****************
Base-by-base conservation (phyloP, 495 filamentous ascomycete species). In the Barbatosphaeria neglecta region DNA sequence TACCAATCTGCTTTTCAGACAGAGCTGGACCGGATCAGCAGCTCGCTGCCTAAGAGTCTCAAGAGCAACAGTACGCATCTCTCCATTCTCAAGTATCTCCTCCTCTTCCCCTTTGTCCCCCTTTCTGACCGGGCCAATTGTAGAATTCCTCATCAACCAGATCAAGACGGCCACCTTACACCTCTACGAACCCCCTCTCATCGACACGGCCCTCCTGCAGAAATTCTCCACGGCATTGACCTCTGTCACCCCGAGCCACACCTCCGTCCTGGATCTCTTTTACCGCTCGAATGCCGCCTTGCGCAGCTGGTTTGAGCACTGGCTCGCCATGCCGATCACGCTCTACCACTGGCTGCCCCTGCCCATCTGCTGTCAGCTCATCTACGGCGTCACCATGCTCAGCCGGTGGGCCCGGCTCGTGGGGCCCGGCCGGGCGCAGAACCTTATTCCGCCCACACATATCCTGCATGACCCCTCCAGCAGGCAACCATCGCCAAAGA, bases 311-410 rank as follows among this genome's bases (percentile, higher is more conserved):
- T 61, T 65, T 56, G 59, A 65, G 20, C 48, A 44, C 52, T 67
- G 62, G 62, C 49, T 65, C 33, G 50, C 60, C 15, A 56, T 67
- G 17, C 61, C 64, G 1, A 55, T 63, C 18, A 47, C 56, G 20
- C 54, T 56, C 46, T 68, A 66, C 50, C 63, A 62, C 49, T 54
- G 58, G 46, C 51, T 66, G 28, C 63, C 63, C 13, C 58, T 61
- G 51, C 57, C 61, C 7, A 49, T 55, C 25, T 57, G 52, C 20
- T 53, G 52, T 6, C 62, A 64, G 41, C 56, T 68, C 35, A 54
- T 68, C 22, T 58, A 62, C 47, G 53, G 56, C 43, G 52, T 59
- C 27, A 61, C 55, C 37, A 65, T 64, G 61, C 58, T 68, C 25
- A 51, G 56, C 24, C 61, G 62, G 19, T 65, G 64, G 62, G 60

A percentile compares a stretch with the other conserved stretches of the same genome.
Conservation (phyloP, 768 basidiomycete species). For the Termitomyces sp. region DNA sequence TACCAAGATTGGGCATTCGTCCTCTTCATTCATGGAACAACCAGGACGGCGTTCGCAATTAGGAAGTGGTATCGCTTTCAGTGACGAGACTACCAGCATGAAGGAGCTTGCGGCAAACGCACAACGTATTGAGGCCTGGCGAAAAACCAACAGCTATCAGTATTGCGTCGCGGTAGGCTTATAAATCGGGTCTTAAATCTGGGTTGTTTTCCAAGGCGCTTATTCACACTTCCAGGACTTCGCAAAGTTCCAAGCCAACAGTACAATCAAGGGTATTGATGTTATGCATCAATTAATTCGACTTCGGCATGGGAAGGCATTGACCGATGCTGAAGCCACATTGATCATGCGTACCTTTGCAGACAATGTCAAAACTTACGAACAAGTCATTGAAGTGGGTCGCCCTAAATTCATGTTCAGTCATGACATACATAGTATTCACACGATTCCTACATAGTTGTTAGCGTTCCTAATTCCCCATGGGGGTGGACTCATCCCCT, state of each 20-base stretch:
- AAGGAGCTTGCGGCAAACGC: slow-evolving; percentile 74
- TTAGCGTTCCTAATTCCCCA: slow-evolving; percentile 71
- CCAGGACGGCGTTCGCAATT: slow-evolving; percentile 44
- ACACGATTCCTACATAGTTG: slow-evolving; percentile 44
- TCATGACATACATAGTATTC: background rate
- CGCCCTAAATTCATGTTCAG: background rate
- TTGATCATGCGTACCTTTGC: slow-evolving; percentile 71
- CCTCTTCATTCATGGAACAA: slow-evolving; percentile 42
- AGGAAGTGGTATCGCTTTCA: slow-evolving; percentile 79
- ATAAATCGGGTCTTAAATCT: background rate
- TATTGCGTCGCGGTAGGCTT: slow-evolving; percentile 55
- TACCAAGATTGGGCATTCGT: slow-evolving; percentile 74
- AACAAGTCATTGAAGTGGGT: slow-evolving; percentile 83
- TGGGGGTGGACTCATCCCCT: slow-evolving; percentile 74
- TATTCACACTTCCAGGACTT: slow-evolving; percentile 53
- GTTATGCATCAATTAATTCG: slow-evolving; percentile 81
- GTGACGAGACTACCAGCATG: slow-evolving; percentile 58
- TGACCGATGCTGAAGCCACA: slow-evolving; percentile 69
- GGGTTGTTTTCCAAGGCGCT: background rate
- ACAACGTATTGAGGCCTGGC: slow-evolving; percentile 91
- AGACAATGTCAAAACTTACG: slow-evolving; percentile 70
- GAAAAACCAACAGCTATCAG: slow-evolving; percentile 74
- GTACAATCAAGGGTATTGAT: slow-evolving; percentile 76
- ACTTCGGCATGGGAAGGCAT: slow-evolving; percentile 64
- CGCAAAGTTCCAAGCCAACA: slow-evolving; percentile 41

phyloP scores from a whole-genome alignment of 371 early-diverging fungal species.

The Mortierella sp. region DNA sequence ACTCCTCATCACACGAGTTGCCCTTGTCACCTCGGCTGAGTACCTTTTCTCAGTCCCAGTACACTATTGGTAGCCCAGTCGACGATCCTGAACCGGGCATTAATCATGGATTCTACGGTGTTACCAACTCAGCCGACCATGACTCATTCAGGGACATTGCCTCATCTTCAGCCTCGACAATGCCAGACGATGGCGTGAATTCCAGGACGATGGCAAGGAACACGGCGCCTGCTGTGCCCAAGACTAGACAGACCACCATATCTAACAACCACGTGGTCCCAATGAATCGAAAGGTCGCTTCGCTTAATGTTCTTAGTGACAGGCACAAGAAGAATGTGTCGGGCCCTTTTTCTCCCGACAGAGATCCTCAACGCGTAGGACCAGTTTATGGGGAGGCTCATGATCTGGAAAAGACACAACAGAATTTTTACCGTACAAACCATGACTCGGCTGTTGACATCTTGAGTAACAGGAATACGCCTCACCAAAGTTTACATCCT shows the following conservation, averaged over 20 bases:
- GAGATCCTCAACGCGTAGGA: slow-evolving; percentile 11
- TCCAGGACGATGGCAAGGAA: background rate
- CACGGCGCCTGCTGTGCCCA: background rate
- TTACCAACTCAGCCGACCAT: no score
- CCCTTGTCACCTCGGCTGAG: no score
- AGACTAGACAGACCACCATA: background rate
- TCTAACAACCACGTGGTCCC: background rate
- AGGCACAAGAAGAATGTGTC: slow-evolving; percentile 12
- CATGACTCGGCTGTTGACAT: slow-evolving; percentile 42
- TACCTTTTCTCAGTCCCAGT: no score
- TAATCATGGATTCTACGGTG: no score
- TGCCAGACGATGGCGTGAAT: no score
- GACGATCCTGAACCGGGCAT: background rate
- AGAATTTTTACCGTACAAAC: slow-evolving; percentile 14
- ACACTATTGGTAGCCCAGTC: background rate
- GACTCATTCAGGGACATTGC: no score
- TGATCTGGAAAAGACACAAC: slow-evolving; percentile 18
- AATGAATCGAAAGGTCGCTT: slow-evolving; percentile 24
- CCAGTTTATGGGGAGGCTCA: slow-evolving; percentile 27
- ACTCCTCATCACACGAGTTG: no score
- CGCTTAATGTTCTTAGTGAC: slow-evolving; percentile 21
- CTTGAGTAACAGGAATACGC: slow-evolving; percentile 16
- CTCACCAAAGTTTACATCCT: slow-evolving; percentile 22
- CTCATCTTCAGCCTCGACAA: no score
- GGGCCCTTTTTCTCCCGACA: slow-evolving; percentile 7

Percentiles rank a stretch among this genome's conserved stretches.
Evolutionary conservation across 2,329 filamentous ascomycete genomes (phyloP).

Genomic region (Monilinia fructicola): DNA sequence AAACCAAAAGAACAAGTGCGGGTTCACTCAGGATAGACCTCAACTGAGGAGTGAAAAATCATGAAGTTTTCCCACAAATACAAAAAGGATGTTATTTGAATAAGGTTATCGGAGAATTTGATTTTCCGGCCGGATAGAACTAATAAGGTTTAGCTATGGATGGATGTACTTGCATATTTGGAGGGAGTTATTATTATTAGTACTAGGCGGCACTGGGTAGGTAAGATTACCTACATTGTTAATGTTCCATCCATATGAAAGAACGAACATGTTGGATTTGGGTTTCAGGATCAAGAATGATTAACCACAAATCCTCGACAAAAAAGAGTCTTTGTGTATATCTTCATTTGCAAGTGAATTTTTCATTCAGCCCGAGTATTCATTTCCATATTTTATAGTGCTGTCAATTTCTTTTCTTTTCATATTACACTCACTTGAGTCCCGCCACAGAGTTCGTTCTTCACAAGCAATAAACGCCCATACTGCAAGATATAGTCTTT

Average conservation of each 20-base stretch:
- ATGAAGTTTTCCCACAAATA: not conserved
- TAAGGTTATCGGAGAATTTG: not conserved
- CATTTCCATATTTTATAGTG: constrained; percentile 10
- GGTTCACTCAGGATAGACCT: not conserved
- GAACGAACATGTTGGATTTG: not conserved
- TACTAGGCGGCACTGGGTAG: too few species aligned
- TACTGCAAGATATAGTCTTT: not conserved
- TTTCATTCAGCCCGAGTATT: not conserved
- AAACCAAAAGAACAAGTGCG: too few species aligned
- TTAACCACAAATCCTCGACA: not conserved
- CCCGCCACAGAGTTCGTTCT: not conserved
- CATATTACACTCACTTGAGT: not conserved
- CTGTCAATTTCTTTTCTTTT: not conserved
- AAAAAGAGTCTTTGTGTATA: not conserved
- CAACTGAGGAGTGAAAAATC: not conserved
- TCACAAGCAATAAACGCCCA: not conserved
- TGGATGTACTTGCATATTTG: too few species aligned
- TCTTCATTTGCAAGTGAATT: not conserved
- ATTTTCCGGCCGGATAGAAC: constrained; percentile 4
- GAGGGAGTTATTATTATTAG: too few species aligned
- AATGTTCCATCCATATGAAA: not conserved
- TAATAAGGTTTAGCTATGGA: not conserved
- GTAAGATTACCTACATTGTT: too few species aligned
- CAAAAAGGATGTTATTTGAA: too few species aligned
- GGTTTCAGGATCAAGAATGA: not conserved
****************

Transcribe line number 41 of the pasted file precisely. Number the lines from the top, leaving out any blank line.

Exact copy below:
- GAGATCCTCAACGCGTAGGA: slow-evolving; percentile 11